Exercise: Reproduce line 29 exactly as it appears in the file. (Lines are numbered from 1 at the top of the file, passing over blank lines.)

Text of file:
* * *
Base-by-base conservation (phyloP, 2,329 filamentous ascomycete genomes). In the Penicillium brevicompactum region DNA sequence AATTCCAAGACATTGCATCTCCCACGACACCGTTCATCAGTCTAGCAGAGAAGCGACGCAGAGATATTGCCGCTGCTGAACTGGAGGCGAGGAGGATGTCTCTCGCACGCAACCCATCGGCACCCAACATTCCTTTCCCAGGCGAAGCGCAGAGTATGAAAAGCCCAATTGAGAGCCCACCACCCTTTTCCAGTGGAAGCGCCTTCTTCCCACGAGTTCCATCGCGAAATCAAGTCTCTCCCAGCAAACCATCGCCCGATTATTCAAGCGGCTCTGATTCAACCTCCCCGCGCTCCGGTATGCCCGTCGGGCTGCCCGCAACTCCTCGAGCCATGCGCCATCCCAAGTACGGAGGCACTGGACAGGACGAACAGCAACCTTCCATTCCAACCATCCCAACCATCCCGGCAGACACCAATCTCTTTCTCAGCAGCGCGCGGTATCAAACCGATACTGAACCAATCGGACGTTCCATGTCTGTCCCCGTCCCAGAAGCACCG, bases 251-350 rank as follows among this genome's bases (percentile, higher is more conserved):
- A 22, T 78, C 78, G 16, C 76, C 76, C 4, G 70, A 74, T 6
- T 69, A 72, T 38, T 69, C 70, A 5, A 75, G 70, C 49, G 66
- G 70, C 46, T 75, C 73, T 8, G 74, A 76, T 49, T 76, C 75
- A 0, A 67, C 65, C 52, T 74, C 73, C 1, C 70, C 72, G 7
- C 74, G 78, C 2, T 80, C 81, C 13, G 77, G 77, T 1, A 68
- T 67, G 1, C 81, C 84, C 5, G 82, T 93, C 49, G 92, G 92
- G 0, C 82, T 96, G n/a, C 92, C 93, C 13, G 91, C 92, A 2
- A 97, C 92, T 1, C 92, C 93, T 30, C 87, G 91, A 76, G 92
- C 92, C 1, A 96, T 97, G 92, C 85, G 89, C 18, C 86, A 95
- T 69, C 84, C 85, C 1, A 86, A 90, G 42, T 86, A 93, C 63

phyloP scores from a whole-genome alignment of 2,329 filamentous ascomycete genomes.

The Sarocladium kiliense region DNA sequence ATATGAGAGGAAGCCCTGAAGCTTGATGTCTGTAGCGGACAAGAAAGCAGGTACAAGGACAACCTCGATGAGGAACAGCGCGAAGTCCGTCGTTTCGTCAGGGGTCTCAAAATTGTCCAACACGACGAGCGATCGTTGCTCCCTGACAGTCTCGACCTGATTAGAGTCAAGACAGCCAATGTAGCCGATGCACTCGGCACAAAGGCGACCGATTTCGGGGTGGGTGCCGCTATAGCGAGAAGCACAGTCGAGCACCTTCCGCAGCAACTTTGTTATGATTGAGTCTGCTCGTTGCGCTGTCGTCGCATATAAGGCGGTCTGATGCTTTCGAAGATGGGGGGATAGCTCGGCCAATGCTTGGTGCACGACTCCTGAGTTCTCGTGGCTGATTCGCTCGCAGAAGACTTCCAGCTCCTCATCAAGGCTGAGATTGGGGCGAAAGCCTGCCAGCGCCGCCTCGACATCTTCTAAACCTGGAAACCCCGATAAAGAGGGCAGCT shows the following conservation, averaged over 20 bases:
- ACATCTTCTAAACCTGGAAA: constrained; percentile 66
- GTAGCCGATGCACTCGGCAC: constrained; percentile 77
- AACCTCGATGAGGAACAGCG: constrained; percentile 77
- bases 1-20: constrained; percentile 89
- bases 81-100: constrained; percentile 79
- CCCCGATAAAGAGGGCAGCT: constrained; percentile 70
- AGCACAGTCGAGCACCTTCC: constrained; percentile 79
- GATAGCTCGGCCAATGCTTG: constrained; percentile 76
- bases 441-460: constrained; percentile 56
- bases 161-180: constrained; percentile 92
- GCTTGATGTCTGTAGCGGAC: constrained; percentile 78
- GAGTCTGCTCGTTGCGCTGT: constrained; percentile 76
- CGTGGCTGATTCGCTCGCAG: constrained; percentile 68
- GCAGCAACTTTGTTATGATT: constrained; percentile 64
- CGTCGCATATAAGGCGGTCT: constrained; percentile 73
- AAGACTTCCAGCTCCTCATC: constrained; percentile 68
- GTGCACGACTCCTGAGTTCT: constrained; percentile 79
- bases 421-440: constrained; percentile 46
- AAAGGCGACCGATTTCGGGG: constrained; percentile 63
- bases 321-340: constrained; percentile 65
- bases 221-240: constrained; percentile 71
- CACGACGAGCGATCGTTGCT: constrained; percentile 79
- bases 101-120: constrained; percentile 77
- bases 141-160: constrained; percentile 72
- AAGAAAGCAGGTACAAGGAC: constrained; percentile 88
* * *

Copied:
- AAGACTTCCAGCTCCTCATC: constrained; percentile 68